I don't need the boot password for booting up and it's probably not meant for that but for the bootloader's maintenance. I guess I'd have to try to read or edit the bootloader; and I'd have to find a way to do that given the limitations of root access so far (see in this forum the thread titled "root password fails in normal use but ok in some contexts" (I'm one post short of being allowed to give the URL even within this website)).

    I have used other OSes and I like some of them. I want security and don't need as much friendliness, other than that I need a GUI including for root or sysadmin. So I've used Fedora Linux and may well again. I currently use openSuse 13.2 Linux, which I also like. I poked around and saw credible recommendations for PCLinuxOS and decided to try it. Most OSes have some problems but that's not necessarily a deal-killer. I tried PC-BSD, which is FreeBSD with a GUI and put together by the same organization. FreeBSD is trusted by apparently most Web hosts (my guess is that many of them modify FreeBSD without putting their changes into the main development process so the development community looks smaller than it is), but PC-BSD doesn't allow root GUI access, which I discussed a couple of times online but for which I concluded no fix is forthcoming, so I erased it in favor of PCLinuxOS. I was told NetBSD is for people more paranoid than FreeBSD users, but it seems to have a very small support community and a smaller user base than with FreeBSD, risking more security flaws unless its capabilities are limited, so I stayed away from that OS, as well as from NetBSD.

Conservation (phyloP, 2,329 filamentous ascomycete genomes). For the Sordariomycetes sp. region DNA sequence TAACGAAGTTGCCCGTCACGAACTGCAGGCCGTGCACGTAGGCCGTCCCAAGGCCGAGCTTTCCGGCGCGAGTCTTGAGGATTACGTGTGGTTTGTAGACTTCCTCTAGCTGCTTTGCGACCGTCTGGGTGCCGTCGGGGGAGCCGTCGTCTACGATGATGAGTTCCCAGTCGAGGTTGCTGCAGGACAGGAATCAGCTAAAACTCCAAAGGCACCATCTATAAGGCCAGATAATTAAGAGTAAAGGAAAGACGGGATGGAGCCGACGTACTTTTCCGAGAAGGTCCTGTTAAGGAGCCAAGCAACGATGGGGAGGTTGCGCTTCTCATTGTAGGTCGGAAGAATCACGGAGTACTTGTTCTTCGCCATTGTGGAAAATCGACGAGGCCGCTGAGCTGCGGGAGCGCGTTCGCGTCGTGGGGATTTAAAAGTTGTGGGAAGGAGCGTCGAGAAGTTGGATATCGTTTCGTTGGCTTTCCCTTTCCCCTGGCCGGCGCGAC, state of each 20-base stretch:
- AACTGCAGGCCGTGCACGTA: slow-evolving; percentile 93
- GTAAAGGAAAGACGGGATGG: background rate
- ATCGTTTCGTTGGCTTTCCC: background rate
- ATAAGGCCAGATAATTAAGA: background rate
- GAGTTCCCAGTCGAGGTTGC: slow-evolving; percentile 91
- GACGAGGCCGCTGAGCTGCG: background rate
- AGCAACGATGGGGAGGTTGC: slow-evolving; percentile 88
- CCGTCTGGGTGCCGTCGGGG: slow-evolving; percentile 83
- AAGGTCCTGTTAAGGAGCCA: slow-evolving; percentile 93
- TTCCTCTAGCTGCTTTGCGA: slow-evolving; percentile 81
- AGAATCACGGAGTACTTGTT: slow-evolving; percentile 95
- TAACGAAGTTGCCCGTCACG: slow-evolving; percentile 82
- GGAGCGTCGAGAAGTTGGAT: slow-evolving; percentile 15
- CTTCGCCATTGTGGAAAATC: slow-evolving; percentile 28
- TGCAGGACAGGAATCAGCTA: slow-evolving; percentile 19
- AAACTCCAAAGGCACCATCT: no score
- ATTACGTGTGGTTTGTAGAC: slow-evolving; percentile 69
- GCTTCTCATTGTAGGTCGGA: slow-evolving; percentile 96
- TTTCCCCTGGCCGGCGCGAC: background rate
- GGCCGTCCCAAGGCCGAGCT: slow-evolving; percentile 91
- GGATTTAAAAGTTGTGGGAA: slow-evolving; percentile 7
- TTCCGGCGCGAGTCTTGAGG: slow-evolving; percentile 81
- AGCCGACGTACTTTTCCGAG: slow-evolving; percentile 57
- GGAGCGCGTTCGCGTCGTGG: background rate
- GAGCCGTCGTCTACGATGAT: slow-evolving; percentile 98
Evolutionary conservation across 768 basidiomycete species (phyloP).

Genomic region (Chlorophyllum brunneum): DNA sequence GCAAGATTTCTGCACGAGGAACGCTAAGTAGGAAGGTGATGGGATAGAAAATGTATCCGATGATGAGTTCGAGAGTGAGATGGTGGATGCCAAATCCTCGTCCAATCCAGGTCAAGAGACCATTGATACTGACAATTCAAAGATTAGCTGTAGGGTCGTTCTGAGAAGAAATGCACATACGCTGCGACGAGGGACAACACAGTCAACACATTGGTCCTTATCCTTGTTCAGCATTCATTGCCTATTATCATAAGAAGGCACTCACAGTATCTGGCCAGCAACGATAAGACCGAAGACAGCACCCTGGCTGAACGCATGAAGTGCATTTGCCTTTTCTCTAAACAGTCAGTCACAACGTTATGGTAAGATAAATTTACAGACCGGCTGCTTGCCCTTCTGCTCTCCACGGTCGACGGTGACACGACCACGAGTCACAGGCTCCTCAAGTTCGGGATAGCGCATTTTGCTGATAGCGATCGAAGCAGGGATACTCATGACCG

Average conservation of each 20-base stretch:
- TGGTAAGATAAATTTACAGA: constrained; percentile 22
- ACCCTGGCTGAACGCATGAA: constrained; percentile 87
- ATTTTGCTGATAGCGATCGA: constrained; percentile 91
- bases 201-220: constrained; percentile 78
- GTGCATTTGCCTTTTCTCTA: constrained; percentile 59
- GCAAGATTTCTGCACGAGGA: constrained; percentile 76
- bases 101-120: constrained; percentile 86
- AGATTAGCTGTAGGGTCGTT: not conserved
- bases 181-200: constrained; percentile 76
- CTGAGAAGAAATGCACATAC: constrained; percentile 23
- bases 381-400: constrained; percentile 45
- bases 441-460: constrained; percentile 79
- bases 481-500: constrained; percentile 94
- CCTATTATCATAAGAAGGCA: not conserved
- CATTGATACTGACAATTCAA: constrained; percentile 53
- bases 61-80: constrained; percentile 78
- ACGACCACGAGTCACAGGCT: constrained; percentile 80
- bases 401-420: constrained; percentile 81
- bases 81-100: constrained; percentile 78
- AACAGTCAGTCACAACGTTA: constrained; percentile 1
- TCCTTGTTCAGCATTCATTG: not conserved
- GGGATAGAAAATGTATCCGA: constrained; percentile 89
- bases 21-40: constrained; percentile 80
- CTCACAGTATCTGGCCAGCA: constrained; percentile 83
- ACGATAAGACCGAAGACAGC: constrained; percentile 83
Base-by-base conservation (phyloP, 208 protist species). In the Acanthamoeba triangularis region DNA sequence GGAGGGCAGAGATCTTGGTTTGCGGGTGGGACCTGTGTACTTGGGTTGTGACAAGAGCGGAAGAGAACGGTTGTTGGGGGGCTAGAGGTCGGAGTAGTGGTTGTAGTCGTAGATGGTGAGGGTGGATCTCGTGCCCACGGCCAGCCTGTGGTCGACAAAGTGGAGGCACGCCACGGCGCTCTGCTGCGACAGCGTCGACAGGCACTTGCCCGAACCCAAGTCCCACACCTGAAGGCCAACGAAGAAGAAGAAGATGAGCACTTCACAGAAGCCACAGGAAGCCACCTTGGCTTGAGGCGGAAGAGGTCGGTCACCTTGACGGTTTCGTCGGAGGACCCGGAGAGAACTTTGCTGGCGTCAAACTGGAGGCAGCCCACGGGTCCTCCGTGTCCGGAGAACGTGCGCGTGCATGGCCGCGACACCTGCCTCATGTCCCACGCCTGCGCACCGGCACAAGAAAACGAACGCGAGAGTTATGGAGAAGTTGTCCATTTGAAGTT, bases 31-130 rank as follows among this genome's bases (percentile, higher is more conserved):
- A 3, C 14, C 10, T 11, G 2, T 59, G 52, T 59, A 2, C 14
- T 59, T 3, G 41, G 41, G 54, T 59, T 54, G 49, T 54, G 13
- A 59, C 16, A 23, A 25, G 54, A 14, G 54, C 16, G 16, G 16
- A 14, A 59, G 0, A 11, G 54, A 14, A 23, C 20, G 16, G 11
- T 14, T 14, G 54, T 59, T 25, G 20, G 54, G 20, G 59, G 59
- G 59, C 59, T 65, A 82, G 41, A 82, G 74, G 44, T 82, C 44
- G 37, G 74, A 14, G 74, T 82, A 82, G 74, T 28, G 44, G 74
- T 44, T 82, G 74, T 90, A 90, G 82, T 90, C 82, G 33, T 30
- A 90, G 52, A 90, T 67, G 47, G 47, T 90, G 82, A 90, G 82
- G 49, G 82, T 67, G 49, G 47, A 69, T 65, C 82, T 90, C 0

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  5. #4
    Linux Guru Rubberman's Avatar